Monday, August 8, 2011

Mount Robson, Jasper National Park and The Icefields Parkway

This morning, August 8th, I saw my first wild black bear cub. As we rounded a curve in the motorhome, I saw a small black fur ball behind a bush on a rocky embankment. I pointed and yelled "bear" but Wayne didn't get to see it.  This bear-sighting was, like my first one, last year in New Brunswick: I kept trying to hold on to the vision in my mind. As if I could see it for a little longer. We were not yet in the National Park,  but we were in the Canadian Rockies -- still on the Yellowhead Highway and still in British Columbia.

Within minutes, we rounded another curve and beautiful, snow covered Mount Robson came into view.  Mount Robson is the highest point in the Canadian Rockies and is the 21st most prominent peak in North America.
Mount Robson is 12,972 feet high. Notice how tiny the cars and the road look in comparison.

Entry to Mount Robson Park.
The white mountain goat is akin to the Asian antelope and has suction hooves, allowing it to walk and climb on ice.
Mount Robson Provincial Park is adjacent to Jasper National Park traveling south and it's about halfway between here and Jasper that we leave British Columbia and enter Alberta.
Alberta is Canada's wild rose country.
This area contains at least three noteworthy lakes: Berg, Kenney and Yellowhead. I don't know which are in my pictures, I'm sorry to say.
I think this is Lake Lucerne with flowers in the foreground and mountains behind.

Entering Jasper National Park we stopped to walk Lexie and see the historical markers.
(That's where I get all the factoids reported here.)

History of Jasper
Way back when... a fellow named Jasper Hawes, an employee of the North West Company, operated a fur-trading post in the eastern part of what is now the Provincial Park. His business was so well known the area became known as "Jasper House". By the time the trading post was abandoned, the name "Jasper" was commonly used to describe the area.  In 1913 the new town was formed and "Jasper" was the natural choice for the new town's name.  Jasper is 3,472 feet in elevation.  Mind you, it isn't easy for me to convert all these kilometers to feet. 

We never suspected the beautiful scenery we were about to behold. This stretch of road is known as the Icefields Parkway and runs from Jasper to Lake Louise and has always commemorated Canada's powerful natural landscape. It's a scenic drive, not a transportation corridor -- commercial vehicles are banned and the speed limit is minimal.

The Yellowhead Highway traverses land that is home to grizzlies, black bears, coyotes, wolves, elk, deer, mountain goats, bighorn sheep and a whole lot more.  Along our drive during these two days we saw coyote, mountain goats, elk and black bear.

There are two elk in this picture. They are in the lower right, near the trees,just above the water.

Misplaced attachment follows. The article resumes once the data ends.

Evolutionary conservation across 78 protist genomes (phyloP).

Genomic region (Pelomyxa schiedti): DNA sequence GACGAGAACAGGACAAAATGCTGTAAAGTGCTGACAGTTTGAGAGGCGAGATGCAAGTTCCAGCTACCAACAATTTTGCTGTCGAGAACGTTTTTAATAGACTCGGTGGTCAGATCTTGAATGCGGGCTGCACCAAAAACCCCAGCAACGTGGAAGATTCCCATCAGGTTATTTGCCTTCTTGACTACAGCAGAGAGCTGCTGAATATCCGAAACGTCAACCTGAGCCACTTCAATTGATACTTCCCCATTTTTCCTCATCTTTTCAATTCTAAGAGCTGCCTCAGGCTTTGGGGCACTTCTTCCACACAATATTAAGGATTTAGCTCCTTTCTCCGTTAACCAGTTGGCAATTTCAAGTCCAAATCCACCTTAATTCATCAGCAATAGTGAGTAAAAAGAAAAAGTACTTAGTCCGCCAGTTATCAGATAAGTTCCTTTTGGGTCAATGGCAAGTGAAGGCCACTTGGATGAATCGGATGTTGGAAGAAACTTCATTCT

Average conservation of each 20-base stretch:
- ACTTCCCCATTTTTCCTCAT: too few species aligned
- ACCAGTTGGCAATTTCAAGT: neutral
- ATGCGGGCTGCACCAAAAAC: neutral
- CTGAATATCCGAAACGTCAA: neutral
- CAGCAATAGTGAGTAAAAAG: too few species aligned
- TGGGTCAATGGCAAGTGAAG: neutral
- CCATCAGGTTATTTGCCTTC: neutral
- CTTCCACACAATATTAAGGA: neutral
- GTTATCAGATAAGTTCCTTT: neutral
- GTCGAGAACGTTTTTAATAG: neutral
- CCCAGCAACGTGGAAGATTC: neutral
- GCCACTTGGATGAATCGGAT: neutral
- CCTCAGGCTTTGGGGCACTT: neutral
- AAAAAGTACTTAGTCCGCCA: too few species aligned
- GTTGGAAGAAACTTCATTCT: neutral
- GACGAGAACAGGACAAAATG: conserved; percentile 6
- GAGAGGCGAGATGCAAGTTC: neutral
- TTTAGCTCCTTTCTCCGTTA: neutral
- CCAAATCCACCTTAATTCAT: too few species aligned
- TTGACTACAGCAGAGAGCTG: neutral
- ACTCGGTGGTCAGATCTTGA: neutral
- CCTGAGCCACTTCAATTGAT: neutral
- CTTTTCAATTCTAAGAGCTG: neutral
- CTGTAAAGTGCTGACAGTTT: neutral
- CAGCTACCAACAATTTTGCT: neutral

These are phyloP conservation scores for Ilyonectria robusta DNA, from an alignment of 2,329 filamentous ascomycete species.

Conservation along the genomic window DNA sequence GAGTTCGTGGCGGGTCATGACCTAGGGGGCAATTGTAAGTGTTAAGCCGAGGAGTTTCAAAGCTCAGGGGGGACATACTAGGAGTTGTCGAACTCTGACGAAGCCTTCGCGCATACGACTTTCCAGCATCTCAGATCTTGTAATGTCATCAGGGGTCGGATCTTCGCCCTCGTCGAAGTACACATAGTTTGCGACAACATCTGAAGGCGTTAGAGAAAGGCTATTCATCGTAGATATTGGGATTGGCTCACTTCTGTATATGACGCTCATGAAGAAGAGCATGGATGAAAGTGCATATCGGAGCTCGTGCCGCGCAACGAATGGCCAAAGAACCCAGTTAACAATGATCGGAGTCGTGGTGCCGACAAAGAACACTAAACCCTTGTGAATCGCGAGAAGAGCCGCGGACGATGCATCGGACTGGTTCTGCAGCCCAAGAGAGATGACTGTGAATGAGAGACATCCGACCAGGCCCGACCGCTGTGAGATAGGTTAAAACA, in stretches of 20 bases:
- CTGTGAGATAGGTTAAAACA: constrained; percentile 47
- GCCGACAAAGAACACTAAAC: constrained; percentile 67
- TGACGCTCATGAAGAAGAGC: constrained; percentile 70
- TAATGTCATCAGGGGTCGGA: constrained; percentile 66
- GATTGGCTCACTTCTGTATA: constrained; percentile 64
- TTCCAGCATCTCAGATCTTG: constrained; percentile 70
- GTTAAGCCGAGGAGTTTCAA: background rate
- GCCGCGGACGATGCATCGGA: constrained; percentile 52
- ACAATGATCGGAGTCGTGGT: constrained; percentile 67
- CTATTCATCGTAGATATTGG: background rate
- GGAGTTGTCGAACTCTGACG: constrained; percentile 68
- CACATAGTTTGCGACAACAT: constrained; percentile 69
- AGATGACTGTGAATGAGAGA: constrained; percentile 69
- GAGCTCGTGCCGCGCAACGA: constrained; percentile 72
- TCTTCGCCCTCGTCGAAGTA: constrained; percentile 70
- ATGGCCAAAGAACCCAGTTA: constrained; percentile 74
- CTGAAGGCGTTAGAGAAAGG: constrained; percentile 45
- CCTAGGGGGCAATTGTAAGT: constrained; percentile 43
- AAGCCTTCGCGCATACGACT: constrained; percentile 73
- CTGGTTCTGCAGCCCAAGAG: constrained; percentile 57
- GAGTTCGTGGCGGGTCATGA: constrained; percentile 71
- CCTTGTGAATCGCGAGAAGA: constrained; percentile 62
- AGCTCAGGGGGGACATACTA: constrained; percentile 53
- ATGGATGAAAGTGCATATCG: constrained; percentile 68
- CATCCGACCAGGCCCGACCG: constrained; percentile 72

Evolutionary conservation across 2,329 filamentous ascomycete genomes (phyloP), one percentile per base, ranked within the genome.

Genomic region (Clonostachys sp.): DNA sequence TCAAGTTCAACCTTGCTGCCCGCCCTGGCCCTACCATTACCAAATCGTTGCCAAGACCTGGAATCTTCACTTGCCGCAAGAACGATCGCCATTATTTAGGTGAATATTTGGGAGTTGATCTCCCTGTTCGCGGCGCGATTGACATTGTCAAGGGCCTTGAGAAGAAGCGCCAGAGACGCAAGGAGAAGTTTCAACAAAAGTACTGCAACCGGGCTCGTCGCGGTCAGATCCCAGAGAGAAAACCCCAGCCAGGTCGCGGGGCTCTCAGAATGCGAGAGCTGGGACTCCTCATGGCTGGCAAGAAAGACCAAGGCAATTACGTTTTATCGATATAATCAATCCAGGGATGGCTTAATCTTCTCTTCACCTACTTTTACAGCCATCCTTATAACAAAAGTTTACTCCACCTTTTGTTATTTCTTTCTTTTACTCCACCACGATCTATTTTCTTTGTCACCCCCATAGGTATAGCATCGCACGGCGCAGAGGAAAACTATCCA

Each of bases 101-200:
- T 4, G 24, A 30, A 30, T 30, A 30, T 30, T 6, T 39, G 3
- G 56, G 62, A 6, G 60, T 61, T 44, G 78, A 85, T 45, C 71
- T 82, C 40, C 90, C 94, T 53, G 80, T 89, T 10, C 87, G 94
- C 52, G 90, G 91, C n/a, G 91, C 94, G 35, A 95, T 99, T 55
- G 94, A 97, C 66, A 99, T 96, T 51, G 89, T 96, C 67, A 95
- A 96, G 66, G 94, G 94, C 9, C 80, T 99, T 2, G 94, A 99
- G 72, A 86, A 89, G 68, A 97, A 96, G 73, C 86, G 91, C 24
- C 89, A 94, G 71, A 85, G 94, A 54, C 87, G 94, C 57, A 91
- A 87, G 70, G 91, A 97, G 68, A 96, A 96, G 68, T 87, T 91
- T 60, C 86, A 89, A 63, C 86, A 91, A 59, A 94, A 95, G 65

The Mountain Pine Beetle have destroyed hundreds of thousands of acres of trees.
Signs warning of the danger of these beetles are posted along the roadside.

History of The Icefields Parkway
In 1931, the Canadian government employed hundreds of men, paying 20 cents a day, to work building what was called the "wonder trail" through the heart of the Canadian Rockies. The road opened in 1940 without much fanfare. The 1950s and 60s brought tourists in motorcars so the road began undergoing a series of widening, paving and realignment repairs. The Banff to Jasper highway became "The Icefields Parkway" and still goes by that name today.

More signs of the Mountain Pine Beetle's destruction can be seen in this picture.
Trees in the distance are all dead.

This herd of mountain goats stood along the roadside having their pictures taken...
until a park ranger came along and made all the humans go away. 

See the tiny little car at the bottom.

Late in the afternoon we turned off Yellowhead Highway and went into Hinton, Alberta and settled in at the Hinton KOA.  On the roadway, we passed this sign.  It reminded me just how far we are from our hometown.

The Hinton KOA was easy to find.  However, to our surprise, this frail looking bridge was the only way into the campground.
The bridge's weight restriction sign is noticeably absent.
The stream runs under the bridge some 30-40 feet below.
Mona and Blackie together weigh nearly 43,000 pounds.
We got out to take a look, first-hand.  What happens if we're too heavy?
Wayne and Lexie after her last even walk; just before sunset.
All is well in the world right now.
Any time we think our rig is too big, we see something like the monster on the right.
It's a 45' Newell towing a 30' trailer that contains a Lexus and a motorcycle.  Yep.
That's us on the left, leaving the campground next morning.  Gee we look small.

Made it in over the bridge okay.
Made it out over the bridge okay.
We did make it across the bridge and had a restful nights sleep at the KOA. The next morning we continue our journey, but not before...
A Wal-Mart "fix" for the Wayner.  See that look of satisfaction?
There aren't many Super Walmarts in Canada.  This one will do for now.  
He's bought container for still more sewage stuff.

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